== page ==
Free DV-550.v12.032306.xyz.ofm - California


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DV-550-INFO Get Ready for Your Hearing (For Restrained Person)
Be prepared.
Bring documents that support your case (police or medical reports, rental agreements or receipts, pictures, bills, etc.). You can bring a witness to help support your case. Witnesses may or may not be permitted to testify. But you can bring a written statement of what the witness saw or heard. (You must file and serve witness statements by mail or in person, along with your Answer (Form DV-120). Bring filed copies of your Answer and Proof of Service [Form DV-250] to your hearing.) Most courtrooms do not allow children. Ask the court clerk if there is a children's waiting room in the courthouse. Don't miss the hearing! If you miss it, the judge can make the orders without hearing from you.

Get there 30 minutes early.
Find the courtroom. When the courtroom opens, go in and tell the clerk or officer that you are present. If the person who asked for the order is present, do not sit near or talk to him or her. Watch the other cases so you will know what to do. When your name is called, go to the front of the courtroom. Your hearing may last just a few minutes or up to an hour or more. However, you may be at court several hours, depending on the number of other cases.

What if I don't speak English?
Ask someone who speaks English to call the court clerk before your hearing and ask for a court interpreter. If the interpreter is not available, bring someone to interpret for you. Do not ask a child, a witness, or a protected person to interpret for you.

What if I am deaf or hard of hearing?
Requests for Accommodations Assistive listening systems, computer-assisted real-time captioning, or sign language interpreter services are available if you ask at least five days before the proceeding. Contact the clerk's office or go to www.courtinfo.ca.gov/forms for Request for Accommodations by Persons With Disabilities and Order (Form MC-410). (Civil Code, 54.8.)

Practice telling what you disagree with.
Make a list of the orders you disagree with. Practice saying why you disagree. Do not take more than 3 minutes to say which orders you disagree with. If you get nervous at the hearing, just read from your list. Use your list to make sure you have told the judge about each order you disagree with.

Judicial Council of California, www.courtinfo.ca.gov Revised July 1, 2006

Get Ready for Your Hearing (For Restrained Person)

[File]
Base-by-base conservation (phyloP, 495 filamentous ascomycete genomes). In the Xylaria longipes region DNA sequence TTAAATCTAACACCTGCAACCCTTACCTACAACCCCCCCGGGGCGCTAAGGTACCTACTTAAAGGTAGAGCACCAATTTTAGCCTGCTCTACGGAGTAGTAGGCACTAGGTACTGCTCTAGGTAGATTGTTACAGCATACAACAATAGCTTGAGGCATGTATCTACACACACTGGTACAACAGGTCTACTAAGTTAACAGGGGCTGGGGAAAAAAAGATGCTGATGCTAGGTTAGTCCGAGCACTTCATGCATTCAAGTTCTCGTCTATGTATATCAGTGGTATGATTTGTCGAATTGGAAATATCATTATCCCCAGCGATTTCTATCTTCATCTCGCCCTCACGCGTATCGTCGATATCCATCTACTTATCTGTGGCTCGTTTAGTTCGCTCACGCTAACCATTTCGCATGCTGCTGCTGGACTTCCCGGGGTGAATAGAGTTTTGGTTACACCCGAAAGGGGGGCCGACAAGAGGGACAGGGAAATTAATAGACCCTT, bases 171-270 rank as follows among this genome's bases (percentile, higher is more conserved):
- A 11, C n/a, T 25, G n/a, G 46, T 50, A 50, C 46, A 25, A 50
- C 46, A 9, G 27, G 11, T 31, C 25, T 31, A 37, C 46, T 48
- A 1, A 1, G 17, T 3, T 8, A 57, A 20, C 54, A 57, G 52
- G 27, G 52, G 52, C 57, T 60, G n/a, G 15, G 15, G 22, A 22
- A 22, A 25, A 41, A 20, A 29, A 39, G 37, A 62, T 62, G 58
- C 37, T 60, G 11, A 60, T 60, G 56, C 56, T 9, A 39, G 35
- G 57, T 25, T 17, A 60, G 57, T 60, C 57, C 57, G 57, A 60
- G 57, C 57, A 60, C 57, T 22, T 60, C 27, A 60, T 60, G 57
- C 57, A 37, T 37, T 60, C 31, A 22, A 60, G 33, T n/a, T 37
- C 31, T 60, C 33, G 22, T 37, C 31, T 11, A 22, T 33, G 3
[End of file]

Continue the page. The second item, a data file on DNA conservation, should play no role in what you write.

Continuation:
(Domestic Violence Prevention)

DV-550-INFO, Page 1 of 2
American LegalNet, Inc. www.USCourtForms.com

DV-550-INFO Get Ready for Your Hearing (For Restrained Person)
The judge may ask questions.
Tell the truth. Speak slowly. You can read from your list. The other person or a lawyer may also ask you questions. Give complete answers. If you don't understand, say "I don't understand the question." If the other person lies in court, wait until he or she finishes talking. Then tell the judge. Speak only to the judge. Do not talk to the other person unless it is your turn to ask questions. When people are talking to the judge, wait for them to finish. Then you can ask them questions about what they said. Do not sit near or talk to the other person.

The judge will decide.
At the end of the hearing, the judge will say what the orders are. You will be served with the Restraining Order After Hearing (Form DV-130) within a few days, by mail or in person. If anything on the Form DV-130 is different from what the judge ordered, talk to a lawyer right away. Or ask the court clerk how to find free or low-cost legal services.

The judge may "continue" your case.
This means you have to come back another day. The judge can do this if: You need more time to get a lawyer or prepare an answer The judge wants more information Your hearing is taking longer than planned

If your case is continued . . .
The judge may make the orders last until the new hearing date. Bring all your papers back to court at the next hearing.

What about child custody or visitation?
If you need child custody or visitation orders, the judge will send you to mediation. Mediation helps parents agree on a plan for custody and visitation that is best for the children. If you are sent to mediation, the judge may make your temporary custody and visitation orders last until the next hearing or until another court order. Either parent can ask to meet with the mediator separately.

What happens after the hearing?
If the judge makes the orders, you must obey them. If you don't, you can be arrested. If you do not receive a copy of the orders, ask the clerk for a copy, or talk to a lawyer.

Revised July 1, 2006

Get Ready for Your Hearing (For Restrained Person)
(Domestic Violence Prevention)

DV-550-INFO, Page 2 of 2